Ana Maria Hernando & Kenneth Robinson Cloudwork

With thanks to the artists: Libby Barbee, Bill Nelson, Nikki Pike & The Barter Collective, Halsey Burgund, Michelle Comstock, Gregg Deal and his daughter Sage, Sarah Ortegon, Nathan Hall, Ana Maria Hernando, Tyler Jones, Eliza Minot, Eileen Roscina Richardson, Kenneth Robinson, Sarah Wallace Scott, Tory Tepp, Jeremy Wolf, Melanie Yazzie, Susannah Sayler, and Edward Morris.


We join RedLine in thanking the Town of Fairplay, the Brown Burro, Dorothy’s Tamales, Deep Water, Helen Thorpe, Jason Jones, Dave Gordon, Julie Mordecai, San Luis Valley Farmers, Jay Frost, Karl & Oscar Kister, Julie Bullock, Jamie DeLuccio & Open Sky Yoga, Regina Lopez-Whiteskunk, Jeremiah Archuleta, Cirque Kitchen, White Mountain Farms, I Choose Organics, Jones Farm, Rio Grande Farm Park, A.P. Fiedler, the amazing volunteers of both RedLine and the Rocky Mountain Land Library, and Patricia Miller & Curtis Maddox and their entire Native Plant Labyrinth team.


Libby Barbee & Bill Nelson’s wind & sound piece will stay at the ranch!

Plus a special thanks to the more than 300 people who attended Re/Call. They came to both experience & participate in one of the most remarkable weekend Buffalo Peaks Ranch has ever had.


We can’t show you a picture that captures the 300+ Re/Call participants from this past weekend, but as we helped dismantle Nathan Hall’s wonderful Chime Walk to the river, we noticed this unintended piece of land art. We love the grass swale that so many feet made along an old elk path.

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Did we mention that we also had a Star Talk by Mary Caulkins, and the chance to see Eileen Roscina Richardson’s film Hiraeth, screened on the Cooks House wall?


With thanks to Mary Caulkins and Louise Martorano for giving birth to Re/Call, and to Helen Thorpe for so many wonderful photos above!

Haiku: A Perfect Nest for Thoughts?


“Haiku are the perfect size for holding our encounters with the natural world….Haiku are brief, yet incredibly open and at the same time very exact.” — Jane Reichhold, translator

They are direct, remarkably observant, seemingly simple, yet they linger in our minds for a long while. Most haiku take the natural world as its focus, and so naturally, the Land Library has gathered many such volumes over the years, including several collections for young readers.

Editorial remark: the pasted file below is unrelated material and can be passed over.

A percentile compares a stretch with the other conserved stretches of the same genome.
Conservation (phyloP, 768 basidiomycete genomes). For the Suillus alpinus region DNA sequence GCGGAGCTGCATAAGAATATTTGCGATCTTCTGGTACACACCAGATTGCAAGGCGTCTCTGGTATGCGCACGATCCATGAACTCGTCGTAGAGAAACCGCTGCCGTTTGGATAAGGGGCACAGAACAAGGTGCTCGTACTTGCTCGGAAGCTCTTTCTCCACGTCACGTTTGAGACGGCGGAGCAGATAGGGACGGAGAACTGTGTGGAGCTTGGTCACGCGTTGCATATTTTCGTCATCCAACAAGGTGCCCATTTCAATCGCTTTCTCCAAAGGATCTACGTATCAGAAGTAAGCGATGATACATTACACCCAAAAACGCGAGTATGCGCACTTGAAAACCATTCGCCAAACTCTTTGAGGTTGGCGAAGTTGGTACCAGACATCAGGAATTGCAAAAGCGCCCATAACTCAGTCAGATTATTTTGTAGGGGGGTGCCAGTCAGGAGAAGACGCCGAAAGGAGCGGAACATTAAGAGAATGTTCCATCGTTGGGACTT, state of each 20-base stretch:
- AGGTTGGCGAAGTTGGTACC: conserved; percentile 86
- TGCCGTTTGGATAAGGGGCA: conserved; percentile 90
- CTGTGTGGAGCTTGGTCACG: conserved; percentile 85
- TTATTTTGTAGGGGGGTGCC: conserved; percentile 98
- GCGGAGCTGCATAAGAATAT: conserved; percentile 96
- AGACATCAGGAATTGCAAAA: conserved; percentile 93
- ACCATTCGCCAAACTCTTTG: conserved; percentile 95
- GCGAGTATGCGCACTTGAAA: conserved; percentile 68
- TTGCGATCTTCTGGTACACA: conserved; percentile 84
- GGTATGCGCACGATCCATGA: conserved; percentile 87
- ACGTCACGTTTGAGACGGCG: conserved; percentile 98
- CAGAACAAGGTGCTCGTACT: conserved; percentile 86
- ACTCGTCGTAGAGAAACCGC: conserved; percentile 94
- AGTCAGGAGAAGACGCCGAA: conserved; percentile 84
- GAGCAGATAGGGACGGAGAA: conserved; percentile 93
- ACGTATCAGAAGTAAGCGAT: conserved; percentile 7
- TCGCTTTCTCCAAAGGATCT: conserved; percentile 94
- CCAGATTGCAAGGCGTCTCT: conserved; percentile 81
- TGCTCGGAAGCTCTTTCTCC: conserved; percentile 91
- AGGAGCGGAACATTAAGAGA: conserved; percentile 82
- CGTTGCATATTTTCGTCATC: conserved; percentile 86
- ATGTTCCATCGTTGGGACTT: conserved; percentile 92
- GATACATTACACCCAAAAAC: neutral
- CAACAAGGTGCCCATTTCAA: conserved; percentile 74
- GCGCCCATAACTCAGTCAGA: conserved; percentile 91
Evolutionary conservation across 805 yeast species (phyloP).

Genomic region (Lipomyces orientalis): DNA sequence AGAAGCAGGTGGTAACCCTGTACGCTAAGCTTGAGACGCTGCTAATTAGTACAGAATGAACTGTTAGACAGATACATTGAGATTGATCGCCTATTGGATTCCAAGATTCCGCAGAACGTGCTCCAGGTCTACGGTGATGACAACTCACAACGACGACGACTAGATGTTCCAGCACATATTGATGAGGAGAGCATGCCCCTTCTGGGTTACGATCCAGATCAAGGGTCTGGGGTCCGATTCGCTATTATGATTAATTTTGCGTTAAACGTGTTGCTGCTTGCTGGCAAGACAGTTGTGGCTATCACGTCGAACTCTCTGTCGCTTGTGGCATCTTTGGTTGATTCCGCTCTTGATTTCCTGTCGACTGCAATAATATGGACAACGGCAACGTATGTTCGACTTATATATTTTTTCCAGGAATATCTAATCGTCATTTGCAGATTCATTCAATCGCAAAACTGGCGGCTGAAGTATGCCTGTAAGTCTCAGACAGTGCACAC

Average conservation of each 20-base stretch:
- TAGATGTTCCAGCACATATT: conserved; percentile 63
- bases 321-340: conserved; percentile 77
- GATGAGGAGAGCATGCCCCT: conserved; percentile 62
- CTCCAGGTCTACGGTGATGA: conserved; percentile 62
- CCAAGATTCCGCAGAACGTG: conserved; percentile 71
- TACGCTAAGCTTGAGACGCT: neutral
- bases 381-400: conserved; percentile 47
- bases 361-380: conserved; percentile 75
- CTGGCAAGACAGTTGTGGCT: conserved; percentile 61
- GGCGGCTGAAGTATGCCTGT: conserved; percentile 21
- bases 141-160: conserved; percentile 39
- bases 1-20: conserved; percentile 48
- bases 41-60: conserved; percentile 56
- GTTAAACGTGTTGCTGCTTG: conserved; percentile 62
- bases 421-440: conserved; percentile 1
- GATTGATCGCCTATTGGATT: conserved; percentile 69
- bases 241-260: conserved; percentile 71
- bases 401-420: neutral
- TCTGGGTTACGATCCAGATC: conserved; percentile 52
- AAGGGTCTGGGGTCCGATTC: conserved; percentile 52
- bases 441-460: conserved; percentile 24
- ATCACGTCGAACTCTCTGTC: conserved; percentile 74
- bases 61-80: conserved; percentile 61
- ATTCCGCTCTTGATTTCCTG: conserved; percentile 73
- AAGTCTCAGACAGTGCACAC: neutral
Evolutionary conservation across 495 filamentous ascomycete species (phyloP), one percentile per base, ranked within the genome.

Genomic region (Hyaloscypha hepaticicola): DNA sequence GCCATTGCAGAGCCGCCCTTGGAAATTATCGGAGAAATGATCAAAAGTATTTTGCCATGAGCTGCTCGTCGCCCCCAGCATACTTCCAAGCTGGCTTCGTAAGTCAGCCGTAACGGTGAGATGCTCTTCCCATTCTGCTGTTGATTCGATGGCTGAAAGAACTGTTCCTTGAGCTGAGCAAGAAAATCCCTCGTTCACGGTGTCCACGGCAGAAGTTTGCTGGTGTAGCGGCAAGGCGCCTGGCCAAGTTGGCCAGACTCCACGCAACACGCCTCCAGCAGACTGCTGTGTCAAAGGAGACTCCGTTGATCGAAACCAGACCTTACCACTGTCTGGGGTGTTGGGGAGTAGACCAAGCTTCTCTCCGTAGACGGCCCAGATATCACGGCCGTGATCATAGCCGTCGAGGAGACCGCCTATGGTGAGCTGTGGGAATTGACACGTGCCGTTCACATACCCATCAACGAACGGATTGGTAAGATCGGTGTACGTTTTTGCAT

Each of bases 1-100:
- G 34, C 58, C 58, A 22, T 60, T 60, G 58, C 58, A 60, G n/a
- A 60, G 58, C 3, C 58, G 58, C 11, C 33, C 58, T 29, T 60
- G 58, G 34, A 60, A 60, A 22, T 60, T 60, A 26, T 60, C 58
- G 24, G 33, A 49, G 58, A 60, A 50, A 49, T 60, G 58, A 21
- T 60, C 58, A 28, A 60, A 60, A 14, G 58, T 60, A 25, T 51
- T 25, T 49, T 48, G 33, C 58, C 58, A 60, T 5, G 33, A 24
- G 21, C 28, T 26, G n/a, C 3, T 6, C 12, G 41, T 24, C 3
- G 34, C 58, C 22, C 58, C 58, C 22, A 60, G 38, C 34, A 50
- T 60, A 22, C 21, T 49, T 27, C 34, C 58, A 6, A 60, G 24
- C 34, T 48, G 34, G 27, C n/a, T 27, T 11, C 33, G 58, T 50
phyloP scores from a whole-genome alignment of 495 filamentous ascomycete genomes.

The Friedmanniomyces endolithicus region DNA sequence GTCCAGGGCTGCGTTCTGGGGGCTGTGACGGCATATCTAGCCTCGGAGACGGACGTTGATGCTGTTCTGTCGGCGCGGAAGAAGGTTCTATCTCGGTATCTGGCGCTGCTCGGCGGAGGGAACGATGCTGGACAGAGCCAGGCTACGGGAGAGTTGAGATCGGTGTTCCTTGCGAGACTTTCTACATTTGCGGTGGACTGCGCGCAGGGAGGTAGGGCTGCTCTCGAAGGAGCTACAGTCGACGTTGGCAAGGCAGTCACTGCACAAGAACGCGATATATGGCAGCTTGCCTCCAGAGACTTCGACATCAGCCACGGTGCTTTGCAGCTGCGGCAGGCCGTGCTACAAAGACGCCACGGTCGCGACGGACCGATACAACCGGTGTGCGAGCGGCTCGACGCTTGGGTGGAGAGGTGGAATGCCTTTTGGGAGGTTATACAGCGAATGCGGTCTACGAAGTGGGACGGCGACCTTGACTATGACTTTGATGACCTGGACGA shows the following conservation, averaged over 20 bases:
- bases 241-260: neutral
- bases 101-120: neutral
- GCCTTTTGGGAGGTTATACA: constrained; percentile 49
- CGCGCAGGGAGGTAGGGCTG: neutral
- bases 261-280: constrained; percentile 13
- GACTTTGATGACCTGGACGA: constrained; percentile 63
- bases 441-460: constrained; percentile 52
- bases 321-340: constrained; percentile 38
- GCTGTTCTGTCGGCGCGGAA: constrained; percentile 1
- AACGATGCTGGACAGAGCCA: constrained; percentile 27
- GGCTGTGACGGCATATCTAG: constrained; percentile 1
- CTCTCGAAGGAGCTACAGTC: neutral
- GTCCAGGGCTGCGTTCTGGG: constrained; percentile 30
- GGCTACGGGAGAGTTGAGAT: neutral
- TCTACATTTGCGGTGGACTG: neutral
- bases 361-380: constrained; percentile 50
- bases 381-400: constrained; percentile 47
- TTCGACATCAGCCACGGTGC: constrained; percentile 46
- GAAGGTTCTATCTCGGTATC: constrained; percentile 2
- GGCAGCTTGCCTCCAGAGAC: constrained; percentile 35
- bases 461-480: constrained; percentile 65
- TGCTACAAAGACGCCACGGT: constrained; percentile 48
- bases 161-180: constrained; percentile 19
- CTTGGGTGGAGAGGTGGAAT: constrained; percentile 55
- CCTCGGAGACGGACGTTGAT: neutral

Our love of haiku may have started with one of the most memorable reading experiences we’ve ever had — reading R.H. Blyth’s four-volume Haiku set (Volume 1 is pictured above). Blyth introduced us to a new world of Buson, Basho, Issa and many others — while reminding us of an “old world” populated by like-minded Western poets such as Wordsworth and Coleridge.

2015 picWaking to the World: A Haiku & Haibun Workshop with poet Gary Schroeder

Saturday, September 8th, 10am to 3:30pm

We are very happy to announce that poet Gary Schroeder will return to Buffalo Peaks Ranch on Saturday, September 22nd to teach a day-long workshop.

South Park’s rich natural and cultural heritage will serve to stimulate your writing of both Haiku and Haibun. In the morning session we will explore the haiku experience, engaging in brief haiku hikes, after which we’ll share our work with one another in an atmosphere of respectful, mutual support.

The afternoon session will focus on haibun, combining both prose and haiku.

Gary Schroeder is the author of five volumes of poetry, The Slender Name, Mistaken Lights, Adjacent Solitudes, Cricket in the House: A Year of Haiku and, most recently After Rain, a collection of thirty-two haiku, published by Folded Word Press

The workshop fee is $50, plus a $3.03 ticketing fee. More details and directions will follow. Feel free to send any questions to



Cloud & Sky at Buffalo Peaks Ranch


Let’s Go Skyeing with artist Meredith Nemirov

Saturday, September 8th at Buffalo Peaks Ranch

What a summer it has been! We are excited to have artist Meredith Nemirov at Buffalo Peaks Ranch on September 8th, for our last artist workshop of the season.

Early instructors in the art of watercolor painting used to urge students to paint at least one sky every day of the year. If you did two or three a week, you would have the experience of doing over a hundred in a year, and you would then be able to look at the sky and see it in terms of the medium.